I am providing you with this statement of teaching philosophy to enhance communication and transparency in our working relationship. It is intended to supplement our ongoing interactions and informal discussions and not to stand as a set of rigid requirements. I recognize that there is individual variability among my students in their backgrounds, aspirations, talents, progress, and accomplishments. My goal is to work with you to maximize your individual strengths and to help you develop the skills to succeed in this course. I am happy to discuss with you any or all of the items in the list below. This is a working document, and will be updated through feedback and accumulated experiences.
With a decade’s experience as a university instructor, I view my primary responsibility as developing competent producers and confident consumers of political research. This entails a delicate balance of dedicated mentorship and encouragement of critical thinking, and requires concerted effort both inside and outside the classroom.
In every course I teach, a shared goal and expectation is the development of students’ ability to critically assess political arguments. While the primary focus lies in the academic realm – exposing students to the seminal and cutting-edge debates in the discipline, and encouraging primary and secondary research – I challenge students to apply their knowledge and skills to everyday political situations. This takes place both in class discussions as well as assignments and examinations. I feel this dual focus is crucial – whether or not they continue in academia – as the primary points of political contact for most students will consist of day-to-day work, consuming media, and engaging in casual conversations with their peers. By virtue of its dynamic character, political science lends itself very well to the concept of experiential learning, and I feel that university instructors have an obligation to provide their students with the skills necessary to engage with both the academic and ‘real’ worlds of politics.
I subscribe to the “70:20:10” model of learning and development: an approach to pedagogy that recognizes 70 percent of the knowledge individuals obtain is from hands-on experiences, 20 percent from relationships with other people (mentorship, coaching, group work), and 10 percent from passive learning activities like lectures and readings (McCall, Lombardo, and Eichinger). To ensure students obtain the proper grounding in content and theory, I have developed a suite of online resources for my classes, combining assigned readings with recorded lectures and online videos (e.g., CBC Archives). This type of passive learning appeals to students with different learning styles. To reinforce the lessons from these more traditional components, I make extensive use of simulation exercises, case studies, and systemic design activities in my classes, and lead regular workshops to develop students’ competencies in negotiating, writing, debating, interviewing, data analysis, and other areas. I also require students to engage in group work, and endeavour to meet with all students one-on-one over the course of the term to discuss their expectations, progress, and future career paths. Through these meetings, I am able to co-create individual learning plans for each student, tailored specifically to their research and career interests. This has included establishing mentorship and coaching relationships with some students, and facilitating connections with people in my professional networks.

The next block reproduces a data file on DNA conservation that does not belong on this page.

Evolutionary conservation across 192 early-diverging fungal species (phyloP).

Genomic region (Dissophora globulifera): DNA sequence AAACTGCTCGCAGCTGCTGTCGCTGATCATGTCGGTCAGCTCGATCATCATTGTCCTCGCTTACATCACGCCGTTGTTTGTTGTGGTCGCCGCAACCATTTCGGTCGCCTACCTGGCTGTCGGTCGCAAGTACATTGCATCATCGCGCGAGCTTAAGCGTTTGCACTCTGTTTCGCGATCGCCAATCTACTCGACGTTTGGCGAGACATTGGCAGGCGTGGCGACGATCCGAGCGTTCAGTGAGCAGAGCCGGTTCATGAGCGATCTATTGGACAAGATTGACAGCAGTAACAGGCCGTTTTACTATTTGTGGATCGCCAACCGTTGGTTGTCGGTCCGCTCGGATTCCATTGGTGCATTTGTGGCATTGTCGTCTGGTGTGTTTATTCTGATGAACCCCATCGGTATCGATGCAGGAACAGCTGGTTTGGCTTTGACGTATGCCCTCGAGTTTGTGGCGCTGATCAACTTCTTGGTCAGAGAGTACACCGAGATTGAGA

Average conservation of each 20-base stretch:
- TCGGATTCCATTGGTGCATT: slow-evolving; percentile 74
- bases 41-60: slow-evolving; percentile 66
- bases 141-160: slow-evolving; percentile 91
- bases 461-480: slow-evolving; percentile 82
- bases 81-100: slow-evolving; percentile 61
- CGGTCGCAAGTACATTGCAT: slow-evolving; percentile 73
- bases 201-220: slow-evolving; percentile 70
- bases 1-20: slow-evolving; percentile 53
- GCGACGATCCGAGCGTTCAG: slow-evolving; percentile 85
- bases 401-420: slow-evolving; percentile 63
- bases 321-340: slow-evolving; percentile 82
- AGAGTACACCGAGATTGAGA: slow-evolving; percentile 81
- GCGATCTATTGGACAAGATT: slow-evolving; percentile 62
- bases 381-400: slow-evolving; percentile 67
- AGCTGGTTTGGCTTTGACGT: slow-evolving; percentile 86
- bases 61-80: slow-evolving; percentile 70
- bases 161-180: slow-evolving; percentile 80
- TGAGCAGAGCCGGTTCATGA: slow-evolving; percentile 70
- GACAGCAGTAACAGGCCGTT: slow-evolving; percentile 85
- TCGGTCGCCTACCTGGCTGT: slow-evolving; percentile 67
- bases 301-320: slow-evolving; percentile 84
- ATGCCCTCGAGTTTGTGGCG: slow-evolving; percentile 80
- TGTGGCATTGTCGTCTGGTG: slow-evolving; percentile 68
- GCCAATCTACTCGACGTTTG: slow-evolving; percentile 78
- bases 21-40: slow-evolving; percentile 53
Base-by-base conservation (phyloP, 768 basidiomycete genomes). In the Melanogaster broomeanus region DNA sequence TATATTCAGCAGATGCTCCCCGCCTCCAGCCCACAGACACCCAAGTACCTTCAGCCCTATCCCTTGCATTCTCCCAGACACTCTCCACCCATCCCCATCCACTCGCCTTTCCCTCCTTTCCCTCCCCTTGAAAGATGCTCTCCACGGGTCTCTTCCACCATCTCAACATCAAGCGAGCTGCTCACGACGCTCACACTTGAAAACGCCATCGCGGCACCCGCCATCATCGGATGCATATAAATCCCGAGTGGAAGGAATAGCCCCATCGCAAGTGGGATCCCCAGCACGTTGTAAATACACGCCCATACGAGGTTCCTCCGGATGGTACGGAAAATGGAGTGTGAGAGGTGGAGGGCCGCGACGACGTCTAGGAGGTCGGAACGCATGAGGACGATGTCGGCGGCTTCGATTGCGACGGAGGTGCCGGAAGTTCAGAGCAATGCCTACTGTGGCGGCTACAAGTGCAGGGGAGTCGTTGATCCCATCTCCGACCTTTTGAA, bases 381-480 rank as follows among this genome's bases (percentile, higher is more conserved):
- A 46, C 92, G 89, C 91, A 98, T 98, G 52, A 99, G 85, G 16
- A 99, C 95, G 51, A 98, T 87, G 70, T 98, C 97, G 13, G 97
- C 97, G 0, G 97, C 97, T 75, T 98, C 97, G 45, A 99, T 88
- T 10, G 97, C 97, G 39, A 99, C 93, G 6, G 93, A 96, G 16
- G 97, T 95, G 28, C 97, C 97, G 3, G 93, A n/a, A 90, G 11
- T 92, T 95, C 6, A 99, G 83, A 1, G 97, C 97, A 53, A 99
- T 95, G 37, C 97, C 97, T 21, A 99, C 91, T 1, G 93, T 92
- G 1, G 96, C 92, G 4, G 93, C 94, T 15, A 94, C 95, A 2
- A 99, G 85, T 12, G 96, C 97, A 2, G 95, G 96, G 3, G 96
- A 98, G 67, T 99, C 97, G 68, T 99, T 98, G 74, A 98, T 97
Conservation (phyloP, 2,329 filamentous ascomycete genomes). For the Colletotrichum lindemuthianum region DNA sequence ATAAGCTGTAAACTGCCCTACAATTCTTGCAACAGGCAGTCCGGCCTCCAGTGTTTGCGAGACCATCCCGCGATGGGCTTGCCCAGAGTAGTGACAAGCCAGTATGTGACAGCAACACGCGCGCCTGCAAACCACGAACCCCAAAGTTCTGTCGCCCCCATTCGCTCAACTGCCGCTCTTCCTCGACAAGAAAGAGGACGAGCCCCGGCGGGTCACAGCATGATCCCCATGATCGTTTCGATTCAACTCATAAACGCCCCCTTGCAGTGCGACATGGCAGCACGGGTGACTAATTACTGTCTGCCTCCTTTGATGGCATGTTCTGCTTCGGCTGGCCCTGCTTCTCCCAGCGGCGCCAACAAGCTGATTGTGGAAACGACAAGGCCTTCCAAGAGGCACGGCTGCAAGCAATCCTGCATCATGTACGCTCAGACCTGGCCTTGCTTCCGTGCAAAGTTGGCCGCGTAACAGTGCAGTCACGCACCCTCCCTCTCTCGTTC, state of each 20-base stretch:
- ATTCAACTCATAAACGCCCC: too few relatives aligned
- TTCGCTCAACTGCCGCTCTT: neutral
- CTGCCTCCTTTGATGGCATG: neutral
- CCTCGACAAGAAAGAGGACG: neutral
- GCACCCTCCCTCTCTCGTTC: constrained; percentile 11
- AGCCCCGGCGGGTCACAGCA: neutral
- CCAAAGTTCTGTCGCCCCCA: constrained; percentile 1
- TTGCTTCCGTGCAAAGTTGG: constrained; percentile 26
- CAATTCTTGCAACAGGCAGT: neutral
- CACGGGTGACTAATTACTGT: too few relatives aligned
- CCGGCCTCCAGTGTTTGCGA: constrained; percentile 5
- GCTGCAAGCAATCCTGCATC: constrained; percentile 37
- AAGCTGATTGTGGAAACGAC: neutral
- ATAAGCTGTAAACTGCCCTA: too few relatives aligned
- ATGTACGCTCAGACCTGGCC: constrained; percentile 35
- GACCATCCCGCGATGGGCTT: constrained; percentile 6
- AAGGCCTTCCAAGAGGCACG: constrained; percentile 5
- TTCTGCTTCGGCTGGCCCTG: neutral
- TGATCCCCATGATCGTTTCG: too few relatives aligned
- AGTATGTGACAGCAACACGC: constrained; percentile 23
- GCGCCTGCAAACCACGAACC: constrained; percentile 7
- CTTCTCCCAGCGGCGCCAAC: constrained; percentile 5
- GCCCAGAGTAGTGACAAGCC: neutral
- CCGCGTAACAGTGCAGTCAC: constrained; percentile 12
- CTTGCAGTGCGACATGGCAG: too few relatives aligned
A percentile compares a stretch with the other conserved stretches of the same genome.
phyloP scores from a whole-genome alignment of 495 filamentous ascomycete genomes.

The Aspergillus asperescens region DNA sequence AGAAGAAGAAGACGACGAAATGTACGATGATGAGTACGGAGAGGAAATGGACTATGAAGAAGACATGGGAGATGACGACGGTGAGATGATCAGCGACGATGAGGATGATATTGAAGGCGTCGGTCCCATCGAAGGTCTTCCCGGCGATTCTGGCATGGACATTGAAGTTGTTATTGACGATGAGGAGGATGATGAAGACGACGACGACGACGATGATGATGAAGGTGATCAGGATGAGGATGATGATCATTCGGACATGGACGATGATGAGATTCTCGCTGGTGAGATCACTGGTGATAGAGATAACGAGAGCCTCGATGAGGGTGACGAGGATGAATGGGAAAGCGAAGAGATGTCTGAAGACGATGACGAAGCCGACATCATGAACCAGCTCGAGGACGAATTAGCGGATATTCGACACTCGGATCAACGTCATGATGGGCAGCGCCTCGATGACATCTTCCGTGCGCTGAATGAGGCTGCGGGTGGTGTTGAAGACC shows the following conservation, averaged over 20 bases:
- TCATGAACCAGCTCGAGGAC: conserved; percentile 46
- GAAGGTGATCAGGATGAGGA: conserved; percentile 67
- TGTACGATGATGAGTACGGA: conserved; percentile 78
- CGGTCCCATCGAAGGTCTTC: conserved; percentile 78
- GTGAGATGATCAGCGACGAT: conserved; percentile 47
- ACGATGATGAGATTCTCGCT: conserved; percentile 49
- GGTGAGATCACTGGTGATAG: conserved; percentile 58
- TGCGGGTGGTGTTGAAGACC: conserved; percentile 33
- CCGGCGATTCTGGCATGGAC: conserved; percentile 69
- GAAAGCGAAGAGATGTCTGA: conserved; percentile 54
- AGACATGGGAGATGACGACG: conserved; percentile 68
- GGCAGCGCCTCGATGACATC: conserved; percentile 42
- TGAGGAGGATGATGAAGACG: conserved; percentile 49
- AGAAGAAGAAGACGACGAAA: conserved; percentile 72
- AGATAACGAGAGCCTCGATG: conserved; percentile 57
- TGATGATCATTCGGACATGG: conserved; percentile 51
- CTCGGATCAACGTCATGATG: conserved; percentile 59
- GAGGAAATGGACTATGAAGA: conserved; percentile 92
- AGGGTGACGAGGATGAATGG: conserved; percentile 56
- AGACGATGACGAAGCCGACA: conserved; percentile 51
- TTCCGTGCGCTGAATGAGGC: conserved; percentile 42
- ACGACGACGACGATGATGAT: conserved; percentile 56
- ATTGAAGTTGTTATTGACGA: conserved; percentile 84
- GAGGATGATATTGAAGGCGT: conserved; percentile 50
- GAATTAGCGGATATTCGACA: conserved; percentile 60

I demand a lot of my students, as many of my best teachers have demanded of much of me. To be effective, this approach must involve agreement between the instructor and students on shared expectations. Early and frequently, in-class and in one-on-one meetings, I discuss with students their expectations of myself as an instructor, including my accessibility, the pace of my teaching, the fairness of my evaluations, and other aspects of the learning environment. We also develop – in concert with each other – expectations of their own performance as students. In addition to full-group discussions during the first lecture of each term, I strongly urge students to meet with me once per semester to discuss their personal progress in the course, and set aside class time to facilitate this (in smaller, upper-year courses). I frequently reserve class time for these meetings to ensure access. While time-consuming, these individual meetings have proven very effective in establishing the students’ own goals, focusing their independent research, discerning their individual learning styles, and fostering solid mentor-student relationships.